So, if you're preaching about having an IMDB credit for a film you presented to a small crowd at a pub, then you have a LOT of issues to deal with on your own. I am NOT the authority on films and I don't need to hear the grief of how your actors performances demand an IMDB credit if you're not willing to allow the open world to see your nine to twelve minute film. Put up or shut up and go away, that's my saying.

Ride Easy, My Friends!

D. R. Quintana
QSE Editor in Chief


  1. POW! PIP! BAMB! These are some amazing punches going out at the Indie film circuits nationwide and you're completely 100% right on about everything mentioned!

    There are some stellar actors that have put a lot of time and money perfecting their talents and becoming part of a tradition of marking milestones on IMDB. Then some Indie film nerds find a gray area and now the entire site is a glut of no-talent ass clowns who think they deserve the same attention for being in a crummy 9 minute film.

    I'm glad that someone sees the issue and is not afraid to share their opinion openly.

    Daniel B.
    Austin, TX

  2. Talk about hitting the nail on the head, I was just talking to a fellow actor about this on set the other day. We showed up to a casting call for extras and out of a large number of people who showed up for three parts, she and I walked away with the roles because we had true experience on our resumes and not small parts in local short films. We also had our acting talents tested by the casting manager on set. I am impressed by the amount of people that want to act in real films but there are so many real SAG/AFTRA actors that have trained in real acting schools and have partaken on real film sets that have priority. I mean, I've been doing work on films for over 15 years and have only landed one real part in a network series to brag about. Most of the time it's being that of a professional extra with lines. I hope to get a break one day like anyone else, but I'm not going to put down stuff I did in a local film scene to embellish my talents!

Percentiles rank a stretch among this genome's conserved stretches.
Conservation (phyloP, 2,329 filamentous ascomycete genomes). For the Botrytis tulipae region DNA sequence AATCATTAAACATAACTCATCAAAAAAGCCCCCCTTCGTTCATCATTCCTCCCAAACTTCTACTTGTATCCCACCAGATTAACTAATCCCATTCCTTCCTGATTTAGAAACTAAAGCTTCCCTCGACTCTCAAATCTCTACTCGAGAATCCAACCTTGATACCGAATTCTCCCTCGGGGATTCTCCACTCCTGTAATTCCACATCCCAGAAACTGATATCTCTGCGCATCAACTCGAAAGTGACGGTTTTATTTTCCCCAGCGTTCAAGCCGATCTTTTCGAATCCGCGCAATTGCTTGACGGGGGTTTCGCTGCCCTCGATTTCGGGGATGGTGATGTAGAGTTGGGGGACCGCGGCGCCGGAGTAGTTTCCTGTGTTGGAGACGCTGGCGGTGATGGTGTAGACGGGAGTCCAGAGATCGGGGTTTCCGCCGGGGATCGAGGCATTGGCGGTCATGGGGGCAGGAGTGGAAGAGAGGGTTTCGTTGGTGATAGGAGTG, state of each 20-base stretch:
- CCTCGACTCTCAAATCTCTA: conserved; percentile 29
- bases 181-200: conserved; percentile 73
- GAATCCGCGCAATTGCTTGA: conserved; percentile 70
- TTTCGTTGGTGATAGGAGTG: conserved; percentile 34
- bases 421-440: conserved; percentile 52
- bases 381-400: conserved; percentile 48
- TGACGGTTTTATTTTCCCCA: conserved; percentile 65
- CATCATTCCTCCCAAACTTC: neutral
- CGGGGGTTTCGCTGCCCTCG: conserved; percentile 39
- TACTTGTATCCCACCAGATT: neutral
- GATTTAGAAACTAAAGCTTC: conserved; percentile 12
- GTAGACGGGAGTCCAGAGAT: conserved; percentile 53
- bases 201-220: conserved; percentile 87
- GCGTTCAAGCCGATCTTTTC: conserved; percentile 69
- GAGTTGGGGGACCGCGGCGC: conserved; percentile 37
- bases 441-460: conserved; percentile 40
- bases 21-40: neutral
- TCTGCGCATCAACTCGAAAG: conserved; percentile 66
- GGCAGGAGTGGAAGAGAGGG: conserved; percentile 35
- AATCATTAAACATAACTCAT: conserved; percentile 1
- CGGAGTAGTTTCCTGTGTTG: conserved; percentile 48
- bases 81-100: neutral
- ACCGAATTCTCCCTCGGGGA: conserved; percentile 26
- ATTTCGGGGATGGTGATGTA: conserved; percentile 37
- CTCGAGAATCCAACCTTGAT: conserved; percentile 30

Emily K. K.
    SAG Actress
    Provo, UT

  3. So I guess the logic is, "never judge an actor by his IMDB page?"

    Ronda M.
    Roswell, NM
    via iPhone

  4. I don't usually support your ramblings on your blog but I truly enjoyed reading this one. The independent film scene has gotten out of hand and everyone's trying to fit in because someone bought a camera and some first hand guy behind it called himself a director. Go to a larger venue with a little more cash and it's "look, he rented a camera, so he has to be a real director!" After a while, it enters a stage of complete idiocy and everyone wants to be on IMDB because it will make their work a "legitimate production."

    Complete dumbasses!

    P. Morgan Jr.
    Austin, Texas

  5. Houston, oh-Houston! You're so right about the IMDB movie problem that is a growing issue. How is it that short films even qualify when the people 'supposedly directing' them aren't even educated at the proper level? Here's a prime example of Houston crap posting on IMDB and on Facebook.

    Look up Taco-Hell-1351465054972870 on FB.

    Paul B.
    Houston, Texas